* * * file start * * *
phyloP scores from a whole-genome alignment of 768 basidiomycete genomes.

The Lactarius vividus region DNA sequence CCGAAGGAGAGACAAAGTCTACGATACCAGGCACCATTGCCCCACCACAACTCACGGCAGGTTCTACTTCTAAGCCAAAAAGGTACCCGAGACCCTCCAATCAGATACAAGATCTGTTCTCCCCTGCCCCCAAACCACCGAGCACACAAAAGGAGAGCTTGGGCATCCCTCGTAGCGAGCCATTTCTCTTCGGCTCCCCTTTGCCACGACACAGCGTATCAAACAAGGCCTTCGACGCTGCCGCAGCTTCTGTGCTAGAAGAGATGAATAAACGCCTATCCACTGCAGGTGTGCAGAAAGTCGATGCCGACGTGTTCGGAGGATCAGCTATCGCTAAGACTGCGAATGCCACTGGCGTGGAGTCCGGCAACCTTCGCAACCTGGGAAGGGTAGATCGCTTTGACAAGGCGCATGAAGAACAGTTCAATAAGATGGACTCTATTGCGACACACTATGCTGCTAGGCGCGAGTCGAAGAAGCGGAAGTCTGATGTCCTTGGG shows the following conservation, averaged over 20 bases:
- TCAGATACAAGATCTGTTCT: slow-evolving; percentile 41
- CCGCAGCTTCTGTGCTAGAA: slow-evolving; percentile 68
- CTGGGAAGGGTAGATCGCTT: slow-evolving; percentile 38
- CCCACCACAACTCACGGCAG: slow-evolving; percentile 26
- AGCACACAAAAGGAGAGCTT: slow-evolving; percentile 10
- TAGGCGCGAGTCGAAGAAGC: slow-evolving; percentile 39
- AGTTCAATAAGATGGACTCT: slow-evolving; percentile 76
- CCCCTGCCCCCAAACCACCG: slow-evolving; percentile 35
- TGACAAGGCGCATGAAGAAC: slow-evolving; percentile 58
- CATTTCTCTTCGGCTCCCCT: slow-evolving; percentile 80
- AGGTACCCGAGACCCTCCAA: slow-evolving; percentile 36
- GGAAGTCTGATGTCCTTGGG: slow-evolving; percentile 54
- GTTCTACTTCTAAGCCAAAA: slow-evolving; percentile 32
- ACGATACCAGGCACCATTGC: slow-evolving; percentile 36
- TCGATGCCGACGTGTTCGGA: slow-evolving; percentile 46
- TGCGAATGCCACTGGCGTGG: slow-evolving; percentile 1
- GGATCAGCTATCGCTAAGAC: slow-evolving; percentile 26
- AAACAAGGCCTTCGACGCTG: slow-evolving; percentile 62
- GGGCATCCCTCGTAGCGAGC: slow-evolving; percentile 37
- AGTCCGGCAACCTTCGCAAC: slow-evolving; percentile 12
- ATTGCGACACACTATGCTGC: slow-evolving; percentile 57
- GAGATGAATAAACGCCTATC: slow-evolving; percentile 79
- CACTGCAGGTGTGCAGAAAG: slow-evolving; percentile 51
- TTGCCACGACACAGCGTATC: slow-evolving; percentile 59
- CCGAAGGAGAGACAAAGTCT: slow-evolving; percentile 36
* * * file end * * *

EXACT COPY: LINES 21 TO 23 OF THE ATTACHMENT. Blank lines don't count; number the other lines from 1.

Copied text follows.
- GGGCATCCCTCGTAGCGAGC: slow-evolving; percentile 37
- AGTCCGGCAACCTTCGCAAC: slow-evolving; percentile 12
- ATTGCGACACACTATGCTGC: slow-evolving; percentile 57